Numerical Modeling and Simulation of CIGS-Based Solar Cells with ZnS Buffer Layer


Usually a buffer layer of cadmium sulphide is used in high efficiency solar cells based on Cu(In,Ga)Se2(CIGS). Because of cadmium toxicity, many in-vestigations have been conducted to use Cd-free buffer layers. Our work focuses on this type of CIGS-based solar cells where CdS is replaced by a ZnS buffer layer. In this contribution, AFORS-HET software is used to simulate n-ZnO: Al/i-ZnO/n-ZnS/p-CIGS/Mo polycrystalline thin-film solar cell where the key parts are p-CIGS absorber layer and n-ZnS buffer layer. The characteristics of these key parts: thickness and Ga-content of the absorber layer, thickness of the buffer layer and doping concentrations of absorber and buffer layers have been investigated to optimize the conversion efficiency. We find a maximum conversion efficiency of 26% with a short-circuit current of 36.9 mA/cm2, an open circuit voltage of 824 mV, and a fill factor of 85.5%.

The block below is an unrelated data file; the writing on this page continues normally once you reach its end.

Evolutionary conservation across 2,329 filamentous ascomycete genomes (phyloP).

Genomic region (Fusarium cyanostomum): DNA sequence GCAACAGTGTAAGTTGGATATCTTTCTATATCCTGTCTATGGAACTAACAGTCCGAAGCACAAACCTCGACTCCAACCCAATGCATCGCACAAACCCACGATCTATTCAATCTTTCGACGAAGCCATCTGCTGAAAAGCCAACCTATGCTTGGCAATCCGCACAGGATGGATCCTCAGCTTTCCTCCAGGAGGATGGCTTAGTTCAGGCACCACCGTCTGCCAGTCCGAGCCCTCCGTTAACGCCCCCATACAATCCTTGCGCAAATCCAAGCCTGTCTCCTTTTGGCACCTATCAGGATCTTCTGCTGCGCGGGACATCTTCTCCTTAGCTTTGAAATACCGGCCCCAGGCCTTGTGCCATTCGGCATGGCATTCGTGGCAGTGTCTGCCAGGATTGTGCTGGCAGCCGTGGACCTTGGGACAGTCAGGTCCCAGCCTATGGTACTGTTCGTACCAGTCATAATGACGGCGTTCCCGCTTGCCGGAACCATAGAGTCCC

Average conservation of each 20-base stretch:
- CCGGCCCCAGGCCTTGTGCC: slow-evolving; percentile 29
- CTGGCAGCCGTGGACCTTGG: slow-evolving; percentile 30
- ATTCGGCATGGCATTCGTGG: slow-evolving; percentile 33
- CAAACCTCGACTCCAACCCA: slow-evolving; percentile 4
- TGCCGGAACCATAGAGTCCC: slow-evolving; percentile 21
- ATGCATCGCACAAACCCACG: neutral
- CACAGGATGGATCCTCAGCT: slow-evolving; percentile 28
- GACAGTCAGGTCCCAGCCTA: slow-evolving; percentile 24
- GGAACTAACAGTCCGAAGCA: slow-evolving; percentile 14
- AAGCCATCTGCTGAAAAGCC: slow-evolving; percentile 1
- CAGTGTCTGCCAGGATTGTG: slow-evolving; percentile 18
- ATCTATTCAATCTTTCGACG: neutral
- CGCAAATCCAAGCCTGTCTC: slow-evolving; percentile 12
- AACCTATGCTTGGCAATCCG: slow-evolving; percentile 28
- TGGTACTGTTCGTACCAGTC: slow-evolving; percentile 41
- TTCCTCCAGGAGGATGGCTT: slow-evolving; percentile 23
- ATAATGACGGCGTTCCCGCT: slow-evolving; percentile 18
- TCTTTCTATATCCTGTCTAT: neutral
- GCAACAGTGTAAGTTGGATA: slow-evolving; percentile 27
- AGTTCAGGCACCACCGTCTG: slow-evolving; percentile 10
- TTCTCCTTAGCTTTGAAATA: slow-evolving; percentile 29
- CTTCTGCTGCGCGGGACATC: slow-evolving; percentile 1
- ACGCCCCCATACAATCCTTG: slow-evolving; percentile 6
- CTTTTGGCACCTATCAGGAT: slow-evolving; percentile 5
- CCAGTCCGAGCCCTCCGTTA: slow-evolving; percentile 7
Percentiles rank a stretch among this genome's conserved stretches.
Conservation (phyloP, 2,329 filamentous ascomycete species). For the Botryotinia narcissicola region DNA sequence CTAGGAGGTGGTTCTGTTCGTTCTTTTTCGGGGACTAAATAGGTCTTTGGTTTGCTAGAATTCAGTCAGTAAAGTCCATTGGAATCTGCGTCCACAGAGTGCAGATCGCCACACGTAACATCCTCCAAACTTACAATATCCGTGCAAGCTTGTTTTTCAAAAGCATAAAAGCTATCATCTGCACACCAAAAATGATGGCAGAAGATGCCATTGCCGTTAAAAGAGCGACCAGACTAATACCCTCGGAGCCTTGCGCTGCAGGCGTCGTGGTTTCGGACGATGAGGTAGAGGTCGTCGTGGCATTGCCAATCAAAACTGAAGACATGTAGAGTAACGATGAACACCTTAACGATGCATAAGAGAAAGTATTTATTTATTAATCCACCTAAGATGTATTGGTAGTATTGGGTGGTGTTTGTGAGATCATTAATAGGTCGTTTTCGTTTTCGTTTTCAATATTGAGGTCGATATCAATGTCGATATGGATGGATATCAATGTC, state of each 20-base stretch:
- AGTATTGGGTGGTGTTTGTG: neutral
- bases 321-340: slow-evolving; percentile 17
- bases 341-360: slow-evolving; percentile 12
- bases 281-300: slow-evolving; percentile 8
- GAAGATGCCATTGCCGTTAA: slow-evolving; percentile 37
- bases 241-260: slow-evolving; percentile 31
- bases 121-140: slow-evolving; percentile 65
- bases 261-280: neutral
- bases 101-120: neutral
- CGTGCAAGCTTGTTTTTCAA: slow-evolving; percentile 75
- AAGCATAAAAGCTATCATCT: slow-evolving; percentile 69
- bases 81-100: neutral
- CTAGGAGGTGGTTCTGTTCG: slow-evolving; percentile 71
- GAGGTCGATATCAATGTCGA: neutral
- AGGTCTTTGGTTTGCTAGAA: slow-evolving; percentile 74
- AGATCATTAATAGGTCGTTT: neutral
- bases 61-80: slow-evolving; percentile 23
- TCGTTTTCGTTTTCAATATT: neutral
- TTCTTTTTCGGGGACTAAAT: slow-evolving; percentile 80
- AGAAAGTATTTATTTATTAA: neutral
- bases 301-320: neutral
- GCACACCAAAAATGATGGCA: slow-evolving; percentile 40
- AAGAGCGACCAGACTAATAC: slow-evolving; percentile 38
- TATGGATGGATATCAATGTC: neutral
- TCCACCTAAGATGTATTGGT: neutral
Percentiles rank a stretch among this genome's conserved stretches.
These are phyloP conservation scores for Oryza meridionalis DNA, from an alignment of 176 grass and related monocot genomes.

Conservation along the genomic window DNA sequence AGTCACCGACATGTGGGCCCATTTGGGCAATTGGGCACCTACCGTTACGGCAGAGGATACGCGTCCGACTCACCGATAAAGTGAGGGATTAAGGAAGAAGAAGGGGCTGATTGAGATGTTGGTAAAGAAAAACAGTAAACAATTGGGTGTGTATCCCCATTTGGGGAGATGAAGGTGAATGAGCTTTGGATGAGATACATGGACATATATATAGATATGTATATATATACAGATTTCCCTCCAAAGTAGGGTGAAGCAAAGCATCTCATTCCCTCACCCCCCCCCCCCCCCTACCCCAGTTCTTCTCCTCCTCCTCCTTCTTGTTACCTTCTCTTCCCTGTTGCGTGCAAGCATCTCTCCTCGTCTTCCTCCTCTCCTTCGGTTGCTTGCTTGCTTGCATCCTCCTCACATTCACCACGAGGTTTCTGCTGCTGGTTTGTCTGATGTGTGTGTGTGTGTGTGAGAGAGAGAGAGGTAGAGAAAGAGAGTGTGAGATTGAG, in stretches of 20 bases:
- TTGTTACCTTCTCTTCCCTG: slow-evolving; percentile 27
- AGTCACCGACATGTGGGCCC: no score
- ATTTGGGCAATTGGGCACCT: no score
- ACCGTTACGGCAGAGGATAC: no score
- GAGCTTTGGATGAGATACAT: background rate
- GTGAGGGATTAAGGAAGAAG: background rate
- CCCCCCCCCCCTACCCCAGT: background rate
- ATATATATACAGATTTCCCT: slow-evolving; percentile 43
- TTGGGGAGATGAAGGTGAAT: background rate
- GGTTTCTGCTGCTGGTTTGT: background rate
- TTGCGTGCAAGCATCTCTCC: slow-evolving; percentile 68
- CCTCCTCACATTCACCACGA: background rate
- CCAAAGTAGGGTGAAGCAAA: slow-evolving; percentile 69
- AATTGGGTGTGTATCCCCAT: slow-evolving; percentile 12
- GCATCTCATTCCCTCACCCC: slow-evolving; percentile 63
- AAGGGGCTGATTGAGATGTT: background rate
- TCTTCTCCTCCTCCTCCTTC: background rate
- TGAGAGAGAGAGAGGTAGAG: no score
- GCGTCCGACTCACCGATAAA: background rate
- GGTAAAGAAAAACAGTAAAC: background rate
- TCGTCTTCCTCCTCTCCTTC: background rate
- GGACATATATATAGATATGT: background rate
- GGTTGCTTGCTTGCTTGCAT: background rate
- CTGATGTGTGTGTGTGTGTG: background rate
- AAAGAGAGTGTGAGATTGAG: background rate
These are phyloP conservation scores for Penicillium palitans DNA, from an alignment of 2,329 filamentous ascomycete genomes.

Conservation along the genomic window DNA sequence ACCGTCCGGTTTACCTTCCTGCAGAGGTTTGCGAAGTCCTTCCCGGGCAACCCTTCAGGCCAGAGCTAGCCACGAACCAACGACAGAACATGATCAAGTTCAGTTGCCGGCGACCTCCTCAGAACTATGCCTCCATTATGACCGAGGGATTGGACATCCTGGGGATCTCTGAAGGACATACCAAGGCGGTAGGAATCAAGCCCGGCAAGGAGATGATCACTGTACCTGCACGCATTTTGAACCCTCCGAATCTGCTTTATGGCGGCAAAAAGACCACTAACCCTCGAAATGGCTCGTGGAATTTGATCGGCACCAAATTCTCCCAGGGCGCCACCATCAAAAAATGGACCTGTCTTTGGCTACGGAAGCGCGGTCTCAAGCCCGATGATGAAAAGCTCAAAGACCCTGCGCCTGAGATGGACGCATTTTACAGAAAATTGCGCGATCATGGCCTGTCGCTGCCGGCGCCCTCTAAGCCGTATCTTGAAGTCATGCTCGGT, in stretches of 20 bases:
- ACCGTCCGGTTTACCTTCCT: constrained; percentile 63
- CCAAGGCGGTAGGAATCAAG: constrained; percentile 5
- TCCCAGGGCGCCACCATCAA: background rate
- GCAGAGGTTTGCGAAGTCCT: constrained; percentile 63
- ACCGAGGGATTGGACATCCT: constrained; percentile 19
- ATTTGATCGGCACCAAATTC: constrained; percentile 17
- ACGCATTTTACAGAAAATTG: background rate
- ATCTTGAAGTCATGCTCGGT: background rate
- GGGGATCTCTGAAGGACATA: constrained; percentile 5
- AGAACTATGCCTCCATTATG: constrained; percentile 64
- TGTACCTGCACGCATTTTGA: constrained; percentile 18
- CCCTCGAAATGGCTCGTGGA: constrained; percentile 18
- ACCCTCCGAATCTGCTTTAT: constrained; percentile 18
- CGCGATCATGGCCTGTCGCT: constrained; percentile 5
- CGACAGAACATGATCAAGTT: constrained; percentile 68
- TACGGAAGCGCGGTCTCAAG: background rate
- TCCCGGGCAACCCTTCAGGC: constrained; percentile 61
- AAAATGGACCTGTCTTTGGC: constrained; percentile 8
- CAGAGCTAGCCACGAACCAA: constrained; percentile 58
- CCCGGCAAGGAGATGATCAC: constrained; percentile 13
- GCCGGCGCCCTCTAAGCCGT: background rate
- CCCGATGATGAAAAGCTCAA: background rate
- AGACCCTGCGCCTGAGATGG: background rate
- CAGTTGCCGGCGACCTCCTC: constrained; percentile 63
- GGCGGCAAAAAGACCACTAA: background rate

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Sylla, A. , Touré, S. and Vilcot, J. (2017) Numerical Modeling and Simulation of CIGS-Based Solar Cells with ZnS Buffer Layer. Open Journal of Modelling and Simulation, 5, 218-231. doi: 10.4236/ojmsi.2017.54016.

1. Introduction

Cu(In,Ga)Se2 is one of the most promising semiconductor materials for photovoltaic conversion based on polycrystalline thin-films. It is a semiconductor of great attraction in recent years as thin-film solar cell absorber material. This is due to its very high optical absorption coefficient and also, the band gap of CuIn1−xGaxSe2 can be varied continuously between 1.04 eV and 1.68 eV by changing the gallium content x [1] [2] . The band gap Eg in eV depends on x by the approximate relation

1.04 ( 1 x ) + 1.65 x 0.21 ( 1 x ) (1)